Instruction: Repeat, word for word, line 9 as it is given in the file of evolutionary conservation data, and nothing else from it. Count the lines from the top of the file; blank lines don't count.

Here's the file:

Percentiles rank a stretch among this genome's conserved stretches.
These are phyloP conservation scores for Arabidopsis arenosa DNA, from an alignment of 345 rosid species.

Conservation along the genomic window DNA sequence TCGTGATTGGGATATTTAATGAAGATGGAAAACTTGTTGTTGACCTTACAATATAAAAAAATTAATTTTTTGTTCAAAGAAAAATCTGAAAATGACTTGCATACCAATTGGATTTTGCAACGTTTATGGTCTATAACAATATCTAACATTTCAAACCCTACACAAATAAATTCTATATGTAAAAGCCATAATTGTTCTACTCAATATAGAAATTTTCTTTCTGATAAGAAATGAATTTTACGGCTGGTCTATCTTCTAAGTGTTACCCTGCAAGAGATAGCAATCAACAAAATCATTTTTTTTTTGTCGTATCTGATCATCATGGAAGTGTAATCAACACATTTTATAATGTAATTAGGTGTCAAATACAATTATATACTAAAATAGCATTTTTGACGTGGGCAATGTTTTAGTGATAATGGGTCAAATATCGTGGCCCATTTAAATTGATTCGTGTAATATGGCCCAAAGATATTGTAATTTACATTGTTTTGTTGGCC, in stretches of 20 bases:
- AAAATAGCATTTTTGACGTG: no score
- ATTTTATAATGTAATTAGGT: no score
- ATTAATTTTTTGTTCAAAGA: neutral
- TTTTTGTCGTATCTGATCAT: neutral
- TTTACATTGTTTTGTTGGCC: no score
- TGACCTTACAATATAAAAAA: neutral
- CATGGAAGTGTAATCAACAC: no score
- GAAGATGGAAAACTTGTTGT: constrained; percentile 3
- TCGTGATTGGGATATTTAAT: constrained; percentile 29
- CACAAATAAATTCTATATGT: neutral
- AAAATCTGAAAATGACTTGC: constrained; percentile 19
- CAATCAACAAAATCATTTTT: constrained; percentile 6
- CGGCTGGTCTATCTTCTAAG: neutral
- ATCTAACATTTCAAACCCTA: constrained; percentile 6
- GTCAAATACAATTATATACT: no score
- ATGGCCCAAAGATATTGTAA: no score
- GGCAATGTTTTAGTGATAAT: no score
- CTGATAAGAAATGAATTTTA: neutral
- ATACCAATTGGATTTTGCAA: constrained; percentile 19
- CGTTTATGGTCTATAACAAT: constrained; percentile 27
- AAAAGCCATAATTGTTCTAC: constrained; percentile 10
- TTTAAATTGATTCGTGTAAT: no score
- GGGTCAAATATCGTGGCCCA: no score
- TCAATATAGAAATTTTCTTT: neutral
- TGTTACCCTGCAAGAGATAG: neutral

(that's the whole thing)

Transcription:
- TGACCTTACAATATAAAAAA: neutral